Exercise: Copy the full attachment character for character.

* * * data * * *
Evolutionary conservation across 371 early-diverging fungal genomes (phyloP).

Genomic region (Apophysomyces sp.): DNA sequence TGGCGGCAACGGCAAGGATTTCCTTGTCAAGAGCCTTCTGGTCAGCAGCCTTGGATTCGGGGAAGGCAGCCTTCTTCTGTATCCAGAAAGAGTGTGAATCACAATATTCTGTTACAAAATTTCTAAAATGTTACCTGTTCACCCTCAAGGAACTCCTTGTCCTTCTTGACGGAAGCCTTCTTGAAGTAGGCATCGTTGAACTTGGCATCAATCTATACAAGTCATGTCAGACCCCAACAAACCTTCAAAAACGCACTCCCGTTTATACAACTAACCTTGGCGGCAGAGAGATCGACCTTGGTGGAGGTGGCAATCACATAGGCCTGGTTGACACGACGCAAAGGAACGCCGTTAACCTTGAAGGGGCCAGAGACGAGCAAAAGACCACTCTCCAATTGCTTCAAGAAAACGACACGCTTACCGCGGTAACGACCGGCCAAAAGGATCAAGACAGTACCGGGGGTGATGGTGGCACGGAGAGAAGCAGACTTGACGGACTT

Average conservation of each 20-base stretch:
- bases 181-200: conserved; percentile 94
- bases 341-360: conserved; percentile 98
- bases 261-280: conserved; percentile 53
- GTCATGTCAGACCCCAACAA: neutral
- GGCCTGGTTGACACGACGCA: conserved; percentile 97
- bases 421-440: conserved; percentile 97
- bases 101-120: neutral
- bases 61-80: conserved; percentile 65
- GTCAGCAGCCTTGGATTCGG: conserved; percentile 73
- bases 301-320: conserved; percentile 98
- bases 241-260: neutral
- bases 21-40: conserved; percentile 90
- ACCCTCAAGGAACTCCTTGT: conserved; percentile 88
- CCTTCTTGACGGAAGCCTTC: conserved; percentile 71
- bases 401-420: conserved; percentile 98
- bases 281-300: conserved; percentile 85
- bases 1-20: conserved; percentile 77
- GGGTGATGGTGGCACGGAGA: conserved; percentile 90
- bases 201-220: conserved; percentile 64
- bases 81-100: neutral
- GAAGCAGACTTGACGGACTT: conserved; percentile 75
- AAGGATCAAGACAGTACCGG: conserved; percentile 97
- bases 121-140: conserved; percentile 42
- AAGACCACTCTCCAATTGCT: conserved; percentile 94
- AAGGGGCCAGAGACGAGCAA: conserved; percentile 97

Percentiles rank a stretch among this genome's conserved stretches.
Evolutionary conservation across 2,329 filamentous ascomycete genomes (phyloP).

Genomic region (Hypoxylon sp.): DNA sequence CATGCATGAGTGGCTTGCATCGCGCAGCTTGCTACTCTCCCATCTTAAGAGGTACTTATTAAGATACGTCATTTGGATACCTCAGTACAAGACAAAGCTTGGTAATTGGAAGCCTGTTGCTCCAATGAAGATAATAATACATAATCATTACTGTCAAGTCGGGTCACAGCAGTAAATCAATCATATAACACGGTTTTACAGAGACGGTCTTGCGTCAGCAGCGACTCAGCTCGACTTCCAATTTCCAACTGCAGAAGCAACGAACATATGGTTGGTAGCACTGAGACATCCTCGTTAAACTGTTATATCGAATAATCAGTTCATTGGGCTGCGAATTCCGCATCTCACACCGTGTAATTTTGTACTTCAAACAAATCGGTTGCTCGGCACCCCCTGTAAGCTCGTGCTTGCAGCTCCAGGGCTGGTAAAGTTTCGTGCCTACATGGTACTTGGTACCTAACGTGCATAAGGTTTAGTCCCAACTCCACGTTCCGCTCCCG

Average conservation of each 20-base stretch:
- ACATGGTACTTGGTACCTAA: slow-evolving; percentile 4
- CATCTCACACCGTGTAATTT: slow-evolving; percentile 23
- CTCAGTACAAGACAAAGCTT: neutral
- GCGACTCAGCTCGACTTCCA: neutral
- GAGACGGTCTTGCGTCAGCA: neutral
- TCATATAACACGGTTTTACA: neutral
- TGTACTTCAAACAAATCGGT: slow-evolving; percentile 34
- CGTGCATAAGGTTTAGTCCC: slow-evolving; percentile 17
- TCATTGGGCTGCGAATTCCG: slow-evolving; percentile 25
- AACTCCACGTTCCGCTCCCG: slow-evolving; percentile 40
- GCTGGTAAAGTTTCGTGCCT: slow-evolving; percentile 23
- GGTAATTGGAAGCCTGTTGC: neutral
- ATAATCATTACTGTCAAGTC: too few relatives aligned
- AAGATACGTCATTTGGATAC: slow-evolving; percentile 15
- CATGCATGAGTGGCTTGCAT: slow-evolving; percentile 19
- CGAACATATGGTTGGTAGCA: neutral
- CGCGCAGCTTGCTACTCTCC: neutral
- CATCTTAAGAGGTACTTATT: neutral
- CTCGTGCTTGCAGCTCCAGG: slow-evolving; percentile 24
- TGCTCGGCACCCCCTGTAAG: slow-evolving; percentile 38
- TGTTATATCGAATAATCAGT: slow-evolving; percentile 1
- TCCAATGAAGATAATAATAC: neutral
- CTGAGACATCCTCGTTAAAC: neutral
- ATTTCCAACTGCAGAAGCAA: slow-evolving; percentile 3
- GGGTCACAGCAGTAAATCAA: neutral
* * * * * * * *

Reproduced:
Evolutionary conservation across 371 early-diverging fungal genomes (phyloP).

Genomic region (Apophysomyces sp.): DNA sequence TGGCGGCAACGGCAAGGATTTCCTTGTCAAGAGCCTTCTGGTCAGCAGCCTTGGATTCGGGGAAGGCAGCCTTCTTCTGTATCCAGAAAGAGTGTGAATCACAATATTCTGTTACAAAATTTCTAAAATGTTACCTGTTCACCCTCAAGGAACTCCTTGTCCTTCTTGACGGAAGCCTTCTTGAAGTAGGCATCGTTGAACTTGGCATCAATCTATACAAGTCATGTCAGACCCCAACAAACCTTCAAAAACGCACTCCCGTTTATACAACTAACCTTGGCGGCAGAGAGATCGACCTTGGTGGAGGTGGCAATCACATAGGCCTGGTTGACACGACGCAAAGGAACGCCGTTAACCTTGAAGGGGCCAGAGACGAGCAAAAGACCACTCTCCAATTGCTTCAAGAAAACGACACGCTTACCGCGGTAACGACCGGCCAAAAGGATCAAGACAGTACCGGGGGTGATGGTGGCACGGAGAGAAGCAGACTTGACGGACTT

Average conservation of each 20-base stretch:
- bases 181-200: conserved; percentile 94
- bases 341-360: conserved; percentile 98
- bases 261-280: conserved; percentile 53
- GTCATGTCAGACCCCAACAA: neutral
- GGCCTGGTTGACACGACGCA: conserved; percentile 97
- bases 421-440: conserved; percentile 97
- bases 101-120: neutral
- bases 61-80: conserved; percentile 65
- GTCAGCAGCCTTGGATTCGG: conserved; percentile 73
- bases 301-320: conserved; percentile 98
- bases 241-260: neutral
- bases 21-40: conserved; percentile 90
- ACCCTCAAGGAACTCCTTGT: conserved; percentile 88
- CCTTCTTGACGGAAGCCTTC: conserved; percentile 71
- bases 401-420: conserved; percentile 98
- bases 281-300: conserved; percentile 85
- bases 1-20: conserved; percentile 77
- GGGTGATGGTGGCACGGAGA: conserved; percentile 90
- bases 201-220: conserved; percentile 64
- bases 81-100: neutral
- GAAGCAGACTTGACGGACTT: conserved; percentile 75
- AAGGATCAAGACAGTACCGG: conserved; percentile 97
- bases 121-140: conserved; percentile 42
- AAGACCACTCTCCAATTGCT: conserved; percentile 94
- AAGGGGCCAGAGACGAGCAA: conserved; percentile 97

Percentiles rank a stretch among this genome's conserved stretches.
Evolutionary conservation across 2,329 filamentous ascomycete genomes (phyloP).

Genomic region (Hypoxylon sp.): DNA sequence CATGCATGAGTGGCTTGCATCGCGCAGCTTGCTACTCTCCCATCTTAAGAGGTACTTATTAAGATACGTCATTTGGATACCTCAGTACAAGACAAAGCTTGGTAATTGGAAGCCTGTTGCTCCAATGAAGATAATAATACATAATCATTACTGTCAAGTCGGGTCACAGCAGTAAATCAATCATATAACACGGTTTTACAGAGACGGTCTTGCGTCAGCAGCGACTCAGCTCGACTTCCAATTTCCAACTGCAGAAGCAACGAACATATGGTTGGTAGCACTGAGACATCCTCGTTAAACTGTTATATCGAATAATCAGTTCATTGGGCTGCGAATTCCGCATCTCACACCGTGTAATTTTGTACTTCAAACAAATCGGTTGCTCGGCACCCCCTGTAAGCTCGTGCTTGCAGCTCCAGGGCTGGTAAAGTTTCGTGCCTACATGGTACTTGGTACCTAACGTGCATAAGGTTTAGTCCCAACTCCACGTTCCGCTCCCG

Average conservation of each 20-base stretch:
- ACATGGTACTTGGTACCTAA: slow-evolving; percentile 4
- CATCTCACACCGTGTAATTT: slow-evolving; percentile 23
- CTCAGTACAAGACAAAGCTT: neutral
- GCGACTCAGCTCGACTTCCA: neutral
- GAGACGGTCTTGCGTCAGCA: neutral
- TCATATAACACGGTTTTACA: neutral
- TGTACTTCAAACAAATCGGT: slow-evolving; percentile 34
- CGTGCATAAGGTTTAGTCCC: slow-evolving; percentile 17
- TCATTGGGCTGCGAATTCCG: slow-evolving; percentile 25
- AACTCCACGTTCCGCTCCCG: slow-evolving; percentile 40
- GCTGGTAAAGTTTCGTGCCT: slow-evolving; percentile 23
- GGTAATTGGAAGCCTGTTGC: neutral
- ATAATCATTACTGTCAAGTC: too few relatives aligned
- AAGATACGTCATTTGGATAC: slow-evolving; percentile 15
- CATGCATGAGTGGCTTGCAT: slow-evolving; percentile 19
- CGAACATATGGTTGGTAGCA: neutral
- CGCGCAGCTTGCTACTCTCC: neutral
- CATCTTAAGAGGTACTTATT: neutral
- CTCGTGCTTGCAGCTCCAGG: slow-evolving; percentile 24
- TGCTCGGCACCCCCTGTAAG: slow-evolving; percentile 38
- TGTTATATCGAATAATCAGT: slow-evolving; percentile 1
- TCCAATGAAGATAATAATAC: neutral
- CTGAGACATCCTCGTTAAAC: neutral
- ATTTCCAACTGCAGAAGCAA: slow-evolving; percentile 3
- GGGTCACAGCAGTAAATCAA: neutral